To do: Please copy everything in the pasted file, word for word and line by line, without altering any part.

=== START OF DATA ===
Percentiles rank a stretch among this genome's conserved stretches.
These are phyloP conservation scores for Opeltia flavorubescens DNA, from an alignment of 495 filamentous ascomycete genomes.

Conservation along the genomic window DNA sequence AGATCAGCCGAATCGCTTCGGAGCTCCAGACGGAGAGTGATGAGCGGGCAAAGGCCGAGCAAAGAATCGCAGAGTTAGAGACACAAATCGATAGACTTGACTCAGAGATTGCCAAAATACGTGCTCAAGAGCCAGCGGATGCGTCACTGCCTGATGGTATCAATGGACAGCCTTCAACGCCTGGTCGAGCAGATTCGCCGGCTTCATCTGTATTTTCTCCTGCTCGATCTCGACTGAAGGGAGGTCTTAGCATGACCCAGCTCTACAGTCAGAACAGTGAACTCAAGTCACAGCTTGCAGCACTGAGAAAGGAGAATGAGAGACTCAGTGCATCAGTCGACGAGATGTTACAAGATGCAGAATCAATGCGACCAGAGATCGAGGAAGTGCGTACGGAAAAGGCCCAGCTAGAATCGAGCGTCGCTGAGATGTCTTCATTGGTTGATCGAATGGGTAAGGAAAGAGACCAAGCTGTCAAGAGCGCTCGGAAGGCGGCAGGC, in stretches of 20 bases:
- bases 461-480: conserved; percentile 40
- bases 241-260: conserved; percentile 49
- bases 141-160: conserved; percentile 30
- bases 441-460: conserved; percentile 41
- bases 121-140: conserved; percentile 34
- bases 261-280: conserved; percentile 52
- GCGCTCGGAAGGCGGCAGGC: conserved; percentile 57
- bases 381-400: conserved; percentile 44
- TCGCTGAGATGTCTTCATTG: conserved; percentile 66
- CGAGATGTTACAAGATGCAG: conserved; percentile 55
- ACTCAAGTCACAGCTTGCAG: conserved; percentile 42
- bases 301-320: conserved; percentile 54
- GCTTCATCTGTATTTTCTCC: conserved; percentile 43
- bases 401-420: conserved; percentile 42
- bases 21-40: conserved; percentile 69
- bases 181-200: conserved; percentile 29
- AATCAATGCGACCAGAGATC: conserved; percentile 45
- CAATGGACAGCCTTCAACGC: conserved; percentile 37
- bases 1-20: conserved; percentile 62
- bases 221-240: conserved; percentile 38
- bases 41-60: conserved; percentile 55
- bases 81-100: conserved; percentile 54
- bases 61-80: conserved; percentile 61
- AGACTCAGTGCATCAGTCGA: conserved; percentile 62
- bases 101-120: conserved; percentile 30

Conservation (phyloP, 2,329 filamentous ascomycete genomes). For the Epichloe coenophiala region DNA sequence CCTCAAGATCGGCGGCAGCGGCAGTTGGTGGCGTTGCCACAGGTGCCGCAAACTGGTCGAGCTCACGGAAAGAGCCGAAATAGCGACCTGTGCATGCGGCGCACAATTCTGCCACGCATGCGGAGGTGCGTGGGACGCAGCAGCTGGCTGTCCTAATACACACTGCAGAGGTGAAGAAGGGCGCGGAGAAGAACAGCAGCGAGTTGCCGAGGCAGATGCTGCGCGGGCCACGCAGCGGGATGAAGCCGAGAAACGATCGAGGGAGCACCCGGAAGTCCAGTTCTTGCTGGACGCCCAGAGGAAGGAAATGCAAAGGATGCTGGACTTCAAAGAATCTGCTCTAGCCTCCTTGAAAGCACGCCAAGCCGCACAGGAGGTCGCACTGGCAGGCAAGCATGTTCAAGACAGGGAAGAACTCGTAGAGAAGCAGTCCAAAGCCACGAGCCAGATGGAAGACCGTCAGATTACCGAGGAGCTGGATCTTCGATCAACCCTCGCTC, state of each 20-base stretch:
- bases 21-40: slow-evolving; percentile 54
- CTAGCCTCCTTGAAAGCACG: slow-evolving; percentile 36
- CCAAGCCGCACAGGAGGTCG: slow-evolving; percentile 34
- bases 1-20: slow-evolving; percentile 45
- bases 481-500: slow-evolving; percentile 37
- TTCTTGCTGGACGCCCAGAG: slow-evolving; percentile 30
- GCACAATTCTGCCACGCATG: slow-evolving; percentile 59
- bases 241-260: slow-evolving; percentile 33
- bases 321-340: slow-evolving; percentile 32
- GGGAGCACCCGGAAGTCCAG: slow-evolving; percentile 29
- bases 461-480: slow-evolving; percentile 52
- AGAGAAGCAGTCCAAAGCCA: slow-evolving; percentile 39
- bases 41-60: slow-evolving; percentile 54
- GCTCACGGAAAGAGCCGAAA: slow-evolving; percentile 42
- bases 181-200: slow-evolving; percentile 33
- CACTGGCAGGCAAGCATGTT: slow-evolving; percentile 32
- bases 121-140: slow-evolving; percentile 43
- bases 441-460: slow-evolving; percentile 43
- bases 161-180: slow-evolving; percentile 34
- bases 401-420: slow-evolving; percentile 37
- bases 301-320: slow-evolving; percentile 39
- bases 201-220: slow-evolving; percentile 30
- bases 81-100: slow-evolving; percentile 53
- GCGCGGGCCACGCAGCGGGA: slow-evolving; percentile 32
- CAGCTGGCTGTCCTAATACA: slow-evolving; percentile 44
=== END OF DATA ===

Percentiles rank a stretch among this genome's conserved stretches.
These are phyloP conservation scores for Opeltia flavorubescens DNA, from an alignment of 495 filamentous ascomycete genomes.

Conservation along the genomic window DNA sequence AGATCAGCCGAATCGCTTCGGAGCTCCAGACGGAGAGTGATGAGCGGGCAAAGGCCGAGCAAAGAATCGCAGAGTTAGAGACACAAATCGATAGACTTGACTCAGAGATTGCCAAAATACGTGCTCAAGAGCCAGCGGATGCGTCACTGCCTGATGGTATCAATGGACAGCCTTCAACGCCTGGTCGAGCAGATTCGCCGGCTTCATCTGTATTTTCTCCTGCTCGATCTCGACTGAAGGGAGGTCTTAGCATGACCCAGCTCTACAGTCAGAACAGTGAACTCAAGTCACAGCTTGCAGCACTGAGAAAGGAGAATGAGAGACTCAGTGCATCAGTCGACGAGATGTTACAAGATGCAGAATCAATGCGACCAGAGATCGAGGAAGTGCGTACGGAAAAGGCCCAGCTAGAATCGAGCGTCGCTGAGATGTCTTCATTGGTTGATCGAATGGGTAAGGAAAGAGACCAAGCTGTCAAGAGCGCTCGGAAGGCGGCAGGC, in stretches of 20 bases:
- bases 461-480: conserved; percentile 40
- bases 241-260: conserved; percentile 49
- bases 141-160: conserved; percentile 30
- bases 441-460: conserved; percentile 41
- bases 121-140: conserved; percentile 34
- bases 261-280: conserved; percentile 52
- GCGCTCGGAAGGCGGCAGGC: conserved; percentile 57
- bases 381-400: conserved; percentile 44
- TCGCTGAGATGTCTTCATTG: conserved; percentile 66
- CGAGATGTTACAAGATGCAG: conserved; percentile 55
- ACTCAAGTCACAGCTTGCAG: conserved; percentile 42
- bases 301-320: conserved; percentile 54
- GCTTCATCTGTATTTTCTCC: conserved; percentile 43
- bases 401-420: conserved; percentile 42
- bases 21-40: conserved; percentile 69
- bases 181-200: conserved; percentile 29
- AATCAATGCGACCAGAGATC: conserved; percentile 45
- CAATGGACAGCCTTCAACGC: conserved; percentile 37
- bases 1-20: conserved; percentile 62
- bases 221-240: conserved; percentile 38
- bases 41-60: conserved; percentile 55
- bases 81-100: conserved; percentile 54
- bases 61-80: conserved; percentile 61
- AGACTCAGTGCATCAGTCGA: conserved; percentile 62
- bases 101-120: conserved; percentile 30

Conservation (phyloP, 2,329 filamentous ascomycete genomes). For the Epichloe coenophiala region DNA sequence CCTCAAGATCGGCGGCAGCGGCAGTTGGTGGCGTTGCCACAGGTGCCGCAAACTGGTCGAGCTCACGGAAAGAGCCGAAATAGCGACCTGTGCATGCGGCGCACAATTCTGCCACGCATGCGGAGGTGCGTGGGACGCAGCAGCTGGCTGTCCTAATACACACTGCAGAGGTGAAGAAGGGCGCGGAGAAGAACAGCAGCGAGTTGCCGAGGCAGATGCTGCGCGGGCCACGCAGCGGGATGAAGCCGAGAAACGATCGAGGGAGCACCCGGAAGTCCAGTTCTTGCTGGACGCCCAGAGGAAGGAAATGCAAAGGATGCTGGACTTCAAAGAATCTGCTCTAGCCTCCTTGAAAGCACGCCAAGCCGCACAGGAGGTCGCACTGGCAGGCAAGCATGTTCAAGACAGGGAAGAACTCGTAGAGAAGCAGTCCAAAGCCACGAGCCAGATGGAAGACCGTCAGATTACCGAGGAGCTGGATCTTCGATCAACCCTCGCTC, state of each 20-base stretch:
- bases 21-40: slow-evolving; percentile 54
- CTAGCCTCCTTGAAAGCACG: slow-evolving; percentile 36
- CCAAGCCGCACAGGAGGTCG: slow-evolving; percentile 34
- bases 1-20: slow-evolving; percentile 45
- bases 481-500: slow-evolving; percentile 37
- TTCTTGCTGGACGCCCAGAG: slow-evolving; percentile 30
- GCACAATTCTGCCACGCATG: slow-evolving; percentile 59
- bases 241-260: slow-evolving; percentile 33
- bases 321-340: slow-evolving; percentile 32
- GGGAGCACCCGGAAGTCCAG: slow-evolving; percentile 29
- bases 461-480: slow-evolving; percentile 52
- AGAGAAGCAGTCCAAAGCCA: slow-evolving; percentile 39
- bases 41-60: slow-evolving; percentile 54
- GCTCACGGAAAGAGCCGAAA: slow-evolving; percentile 42
- bases 181-200: slow-evolving; percentile 33
- CACTGGCAGGCAAGCATGTT: slow-evolving; percentile 32
- bases 121-140: slow-evolving; percentile 43
- bases 441-460: slow-evolving; percentile 43
- bases 161-180: slow-evolving; percentile 34
- bases 401-420: slow-evolving; percentile 37
- bases 301-320: slow-evolving; percentile 39
- bases 201-220: slow-evolving; percentile 30
- bases 81-100: slow-evolving; percentile 53
- GCGCGGGCCACGCAGCGGGA: slow-evolving; percentile 32
- CAGCTGGCTGTCCTAATACA: slow-evolving; percentile 44